"We could never raise the money" for that more elaborate version of this film, adds Glazer, "and I'm pleased we could never raise the money for it, because we got to what it should have been, in my opinion. That was really the molten core of what we'd written, the bigger story. It was like taking the scaffolding off, all these scenes that we ended up just throwing away... we reconnected with what it was about, which was her."

Glazer works hard to show an alien point of view in this film

Part of the reason for the documentary-like style of Under The Skin is to show the real world, the everyday world, from an alien point of view. Glazer says he was committed to "experiencing things as she did, really — by being alongside her, by committing to her point of view." He wanted to be "with her, and away from the world. We felt the film would work like that if we stood apart, the film needed to stand alone."


This was "a visual vocabulary that we found through shooting the world as it is — really I think that was critical. [With Johansson] being this sort of Trojan horse in it." He wanted to capture the real world instead of "fucking with it," or "setting up a kind of movie set, with all this paraphernalia." That was why it was so important to take her out to interact with the real world and be as unobtrusive as possible — to show the alien among us.


"You see human behavior," says Glazer. "You see what we are, in those moments. There's no fiction. It's documentary, almost."

But when it came to the scenes were people go inside the alien's lair with Johansson, those scenes were story-boarded carefully and mapped out meticulously, since they involved visual effects.


Dispassionate camerawork and hysterical music

Even as Glazer is trying for a very dispassionate, documentary-like style, the music in Under The Skin is very intense and sounds, at times, like a horror-movie soundtrack. This is especially jarring when the camera seems unmoved in the face of some horrific events, but the music is shrieking.


This contrast is very deliberate, says Glazer: "The music is volcanic in places and emotional, while the frame remains dispassionate and formal."

The film's camera style is all "about witnessing," adds Glazer. "The camera's not excited. You know." This allows the alien to witness things we do "and watching her reaction to those things." There's a very horrific scene on a beach, which we watch from a distance with Johansson, rather than getting in the middle of the action. It's shot in a deliberately non-Hollywood way, as if you just happened on this terrible event.


"The horror is supposed to be described by the reality, and what she sees in that scene," says Glazer. "All corners of what we have and what we are. The scene is full of love and tragedy and nobility and courage and selflessness. It's unfathombable, I think, to her." She doesn't respond to any of this like a human being — and "it's in those moments that we see the alien, I suppose, the kind of gulf between her reaction and ours."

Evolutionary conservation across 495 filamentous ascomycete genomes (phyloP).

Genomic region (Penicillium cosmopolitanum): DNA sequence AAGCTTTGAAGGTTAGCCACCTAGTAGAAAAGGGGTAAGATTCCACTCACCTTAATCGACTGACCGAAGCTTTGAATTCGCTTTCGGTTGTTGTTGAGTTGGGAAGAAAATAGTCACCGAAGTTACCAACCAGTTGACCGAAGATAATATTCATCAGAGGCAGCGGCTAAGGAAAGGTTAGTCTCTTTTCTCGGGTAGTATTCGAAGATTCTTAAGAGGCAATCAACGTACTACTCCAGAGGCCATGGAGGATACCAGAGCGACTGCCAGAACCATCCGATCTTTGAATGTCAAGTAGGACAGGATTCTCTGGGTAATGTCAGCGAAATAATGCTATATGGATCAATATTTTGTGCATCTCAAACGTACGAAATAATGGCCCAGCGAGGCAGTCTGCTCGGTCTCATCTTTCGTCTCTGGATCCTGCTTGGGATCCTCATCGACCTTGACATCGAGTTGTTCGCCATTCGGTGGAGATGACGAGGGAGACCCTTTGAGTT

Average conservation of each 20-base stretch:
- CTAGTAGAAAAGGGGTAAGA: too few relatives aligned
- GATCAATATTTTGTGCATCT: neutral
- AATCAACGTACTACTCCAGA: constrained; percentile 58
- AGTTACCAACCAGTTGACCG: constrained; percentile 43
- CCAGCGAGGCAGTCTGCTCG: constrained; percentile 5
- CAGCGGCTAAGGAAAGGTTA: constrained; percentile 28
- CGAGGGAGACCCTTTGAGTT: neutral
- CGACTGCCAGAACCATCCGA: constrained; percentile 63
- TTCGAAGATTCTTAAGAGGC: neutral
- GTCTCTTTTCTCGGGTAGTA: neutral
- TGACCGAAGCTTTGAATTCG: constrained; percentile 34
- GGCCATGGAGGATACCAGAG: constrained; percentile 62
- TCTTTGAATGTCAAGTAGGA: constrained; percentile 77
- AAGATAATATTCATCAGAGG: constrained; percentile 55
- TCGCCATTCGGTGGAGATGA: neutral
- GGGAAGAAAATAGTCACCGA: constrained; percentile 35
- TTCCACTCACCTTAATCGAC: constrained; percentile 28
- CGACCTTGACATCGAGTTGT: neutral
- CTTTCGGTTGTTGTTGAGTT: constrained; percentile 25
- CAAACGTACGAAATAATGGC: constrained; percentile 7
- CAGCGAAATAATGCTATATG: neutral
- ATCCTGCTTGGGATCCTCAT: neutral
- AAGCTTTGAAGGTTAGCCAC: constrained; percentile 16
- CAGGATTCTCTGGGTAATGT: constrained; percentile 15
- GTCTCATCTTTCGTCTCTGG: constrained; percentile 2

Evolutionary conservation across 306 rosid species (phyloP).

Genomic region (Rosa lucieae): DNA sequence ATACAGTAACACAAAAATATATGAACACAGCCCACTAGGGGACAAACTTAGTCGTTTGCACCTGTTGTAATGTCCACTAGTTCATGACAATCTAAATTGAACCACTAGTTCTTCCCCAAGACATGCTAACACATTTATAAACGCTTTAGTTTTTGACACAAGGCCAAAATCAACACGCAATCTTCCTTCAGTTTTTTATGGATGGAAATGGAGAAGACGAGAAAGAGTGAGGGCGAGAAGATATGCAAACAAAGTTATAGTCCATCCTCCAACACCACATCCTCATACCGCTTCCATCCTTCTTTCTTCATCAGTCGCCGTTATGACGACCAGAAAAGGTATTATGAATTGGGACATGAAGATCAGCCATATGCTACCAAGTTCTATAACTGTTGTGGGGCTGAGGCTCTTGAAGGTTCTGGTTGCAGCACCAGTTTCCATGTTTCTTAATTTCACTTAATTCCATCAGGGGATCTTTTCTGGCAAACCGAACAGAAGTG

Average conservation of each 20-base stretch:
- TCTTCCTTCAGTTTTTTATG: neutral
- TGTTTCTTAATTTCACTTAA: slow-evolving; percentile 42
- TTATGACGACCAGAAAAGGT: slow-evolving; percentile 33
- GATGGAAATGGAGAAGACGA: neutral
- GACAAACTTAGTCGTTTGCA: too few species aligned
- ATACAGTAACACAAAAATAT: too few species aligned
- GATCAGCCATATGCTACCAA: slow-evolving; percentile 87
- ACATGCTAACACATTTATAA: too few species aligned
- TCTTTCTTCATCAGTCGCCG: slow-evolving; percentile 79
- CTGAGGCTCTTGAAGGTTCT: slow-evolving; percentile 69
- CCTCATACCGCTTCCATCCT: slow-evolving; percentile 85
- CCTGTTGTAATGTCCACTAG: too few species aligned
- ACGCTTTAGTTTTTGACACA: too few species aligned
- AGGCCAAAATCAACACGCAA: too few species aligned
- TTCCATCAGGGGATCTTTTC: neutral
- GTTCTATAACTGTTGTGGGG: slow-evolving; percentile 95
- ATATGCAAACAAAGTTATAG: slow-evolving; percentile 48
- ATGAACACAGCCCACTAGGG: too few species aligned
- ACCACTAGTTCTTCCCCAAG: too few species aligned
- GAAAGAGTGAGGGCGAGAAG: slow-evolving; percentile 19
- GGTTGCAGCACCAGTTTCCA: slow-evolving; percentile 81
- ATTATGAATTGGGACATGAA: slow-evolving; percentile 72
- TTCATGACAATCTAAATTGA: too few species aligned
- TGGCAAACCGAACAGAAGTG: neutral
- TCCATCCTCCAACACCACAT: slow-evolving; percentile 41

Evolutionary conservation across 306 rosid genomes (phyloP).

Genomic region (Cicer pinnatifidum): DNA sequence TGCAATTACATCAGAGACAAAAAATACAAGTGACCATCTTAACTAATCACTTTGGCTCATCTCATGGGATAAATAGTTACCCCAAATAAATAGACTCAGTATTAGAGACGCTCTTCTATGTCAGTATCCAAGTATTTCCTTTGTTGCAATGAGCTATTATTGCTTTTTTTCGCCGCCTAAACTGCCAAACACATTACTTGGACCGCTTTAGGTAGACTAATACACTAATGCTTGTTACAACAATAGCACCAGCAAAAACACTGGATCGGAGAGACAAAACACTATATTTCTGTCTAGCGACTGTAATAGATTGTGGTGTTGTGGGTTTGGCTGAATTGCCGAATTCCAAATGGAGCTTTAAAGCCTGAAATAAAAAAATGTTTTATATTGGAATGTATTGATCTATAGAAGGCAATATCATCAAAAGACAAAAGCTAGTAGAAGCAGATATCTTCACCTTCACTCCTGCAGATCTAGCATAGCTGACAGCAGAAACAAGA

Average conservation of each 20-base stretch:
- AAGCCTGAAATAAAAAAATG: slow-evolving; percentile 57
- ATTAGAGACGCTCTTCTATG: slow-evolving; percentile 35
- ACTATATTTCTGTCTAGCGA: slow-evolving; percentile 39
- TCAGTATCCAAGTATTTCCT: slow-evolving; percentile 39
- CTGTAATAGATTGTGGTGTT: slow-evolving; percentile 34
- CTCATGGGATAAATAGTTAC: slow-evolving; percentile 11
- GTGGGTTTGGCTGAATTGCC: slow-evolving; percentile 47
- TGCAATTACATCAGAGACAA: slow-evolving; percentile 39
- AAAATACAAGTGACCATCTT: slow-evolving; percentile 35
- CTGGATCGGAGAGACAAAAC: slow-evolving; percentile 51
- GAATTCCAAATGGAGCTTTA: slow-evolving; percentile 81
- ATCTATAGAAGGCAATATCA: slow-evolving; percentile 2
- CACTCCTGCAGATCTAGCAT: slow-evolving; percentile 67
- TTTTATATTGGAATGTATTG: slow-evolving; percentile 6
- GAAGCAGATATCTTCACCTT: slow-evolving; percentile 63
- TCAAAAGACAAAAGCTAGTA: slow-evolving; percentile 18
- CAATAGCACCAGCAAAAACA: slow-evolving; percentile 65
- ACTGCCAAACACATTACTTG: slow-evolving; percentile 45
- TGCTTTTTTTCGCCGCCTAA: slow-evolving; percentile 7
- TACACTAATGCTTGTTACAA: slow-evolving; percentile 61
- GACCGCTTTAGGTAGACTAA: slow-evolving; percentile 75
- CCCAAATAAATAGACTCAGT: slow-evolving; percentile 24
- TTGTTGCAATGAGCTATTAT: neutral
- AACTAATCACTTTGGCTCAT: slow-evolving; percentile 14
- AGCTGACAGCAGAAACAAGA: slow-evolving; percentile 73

But meanwhile, the music by Mica Levi is designed "not to work against [the camerawork], but to multiply the experience," says Glazer, and to depict "what the pictures couldn't do. If the pictures are just witnessing these events, what the music is doing is describing."

There are actually three musical themes in the film. There's an alien "beehive" sound that is like horror-movie music. Then there's her "capture riff," which is Johansson at work, capturing humans, which is sensual, "almost strip-club music. It's erotic and it's charged and twisted," and the music is almost like Johansson's perfume, "a scent that's described musically." And then the third piece of music conveys "the burgeoning sense of self and love and identity and moral intuition and all those things that she's grappling with."


So the music describes Johansson's alien character "in the way the camera can't, and that we don't have words [for]."

A real-life birth defect

One of the most striking things in the film is when the alien picks up a man with a birth defect — which is real, not special effects. That man isn't an actor, but a television researcher named Adam Pearson who has suffered from neurofibrosis from birth. In the film, Pearson's character is shy and traumatized, but in real life, "he's very funny, and very socially involved and an incredibly ballsy bloke," says Glazer.


This was about reclaiming Scarlett Johansson's sexuality

"She's objectified, often, for her sexuality [and] the way she looks," says Glazer. "We put that to a better use — she put that to a better use, I think — by reclaiming that in this film. And I think she actually de-eroticizes her image in this film, and reclaims it by doing so."